Phoning it in, the New Brand of Therapy

Phone Therapy for Depression Phone therapy is helping doctors and patients tackle depression. Phoning it in may be the latest breakthrough in treating clinical depression. A study by Northwester Medicine in Chicago found that phone therapy is not only as effective as regular office visits, it is also easier for patients to continue therapy.

"Reductions of depression are identical, whether you use face-to-face therapy or phone therapy. And drop-out is reduced," said Dr. David Mohr, lead study author and professor of preventive medicine at Northwestern University Feinberg School of Medicine.


This could be a new breakthrough in long term depression treatment. By using the phone rather than a face to face chat, patients can eliminate barriers to treatment. "They don't have a baby sitter or transportation. They can't get off work, or they're just not feeling up to leaving home," none of these will be a factor in treatment anymore Mohr said. "Especially in rural areas, getting to the therapist's office can be difficult."

While it is not necessarily a replacement for face to face therapy, Mohr said phone sessions can be very effective. His research shows therapy calls are effective not just in treating depression, but also anxiety disorders. He believes some people even respond better having some physical distance between them and their therapist.

"In fact, the physical distance may be what they prefer," he said. "But the study does not translate for people with psychotic disorders, when the therapist should see the patient's behaviour." Phone therapy is also ineffective for anyone who cannot find a quiet and secluded place to talk.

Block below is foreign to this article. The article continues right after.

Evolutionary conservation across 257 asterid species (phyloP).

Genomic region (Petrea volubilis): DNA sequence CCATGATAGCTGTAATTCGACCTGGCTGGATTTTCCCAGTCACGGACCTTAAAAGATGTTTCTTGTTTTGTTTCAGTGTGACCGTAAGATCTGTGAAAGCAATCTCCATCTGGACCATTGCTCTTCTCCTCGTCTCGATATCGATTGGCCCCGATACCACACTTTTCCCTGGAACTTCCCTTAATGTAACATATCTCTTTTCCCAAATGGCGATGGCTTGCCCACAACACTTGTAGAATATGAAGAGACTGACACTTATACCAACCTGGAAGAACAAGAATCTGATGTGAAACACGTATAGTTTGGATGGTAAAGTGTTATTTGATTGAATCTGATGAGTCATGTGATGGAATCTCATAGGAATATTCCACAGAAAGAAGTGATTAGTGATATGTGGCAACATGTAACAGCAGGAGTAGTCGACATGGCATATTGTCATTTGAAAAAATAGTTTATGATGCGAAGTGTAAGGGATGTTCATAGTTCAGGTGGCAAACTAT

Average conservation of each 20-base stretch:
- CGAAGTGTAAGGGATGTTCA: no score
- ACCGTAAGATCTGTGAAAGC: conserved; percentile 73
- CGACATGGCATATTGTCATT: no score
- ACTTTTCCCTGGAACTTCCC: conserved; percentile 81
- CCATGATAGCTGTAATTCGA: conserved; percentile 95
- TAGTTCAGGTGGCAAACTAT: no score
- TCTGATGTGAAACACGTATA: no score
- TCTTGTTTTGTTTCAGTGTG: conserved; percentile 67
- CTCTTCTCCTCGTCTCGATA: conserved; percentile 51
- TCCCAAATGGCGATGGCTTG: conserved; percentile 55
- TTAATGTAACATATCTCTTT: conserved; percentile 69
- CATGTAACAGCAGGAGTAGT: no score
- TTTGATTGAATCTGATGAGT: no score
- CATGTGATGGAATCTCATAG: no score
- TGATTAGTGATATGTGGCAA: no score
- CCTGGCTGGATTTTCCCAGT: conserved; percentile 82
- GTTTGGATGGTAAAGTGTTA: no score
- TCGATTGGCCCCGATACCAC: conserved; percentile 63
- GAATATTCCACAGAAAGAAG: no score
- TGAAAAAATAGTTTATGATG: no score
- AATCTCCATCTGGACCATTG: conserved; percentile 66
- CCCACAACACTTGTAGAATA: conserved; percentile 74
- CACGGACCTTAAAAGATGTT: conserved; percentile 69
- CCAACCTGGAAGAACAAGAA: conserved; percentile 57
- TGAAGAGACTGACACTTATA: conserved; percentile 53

Many therapists are already putting phone therapy to good use. In a study by the American Psychological Association, they found 85% of licensed psychologists have already used some form of phone therapy. Unfortunately, Mohr said its wider use may be tempered by the fact that some insurance companies refuse to cover this form of treatment.

"We hope this study will encourage more of them [insurance companies] to consider it," he said. "Untreated, depression costs them more in the long run because it can lead to other health problems including eating disorders, alcohol abuse and greater cardiovascular risk."

With more than 9% of adults dealing with depression and 4.1% struggling with major depression, according to the Center for Disease Control and Prevention, it is important to explore every avenue of treatment. By removing barriers and excuses, phone therapy is making the lives of both doctors and patients easier.

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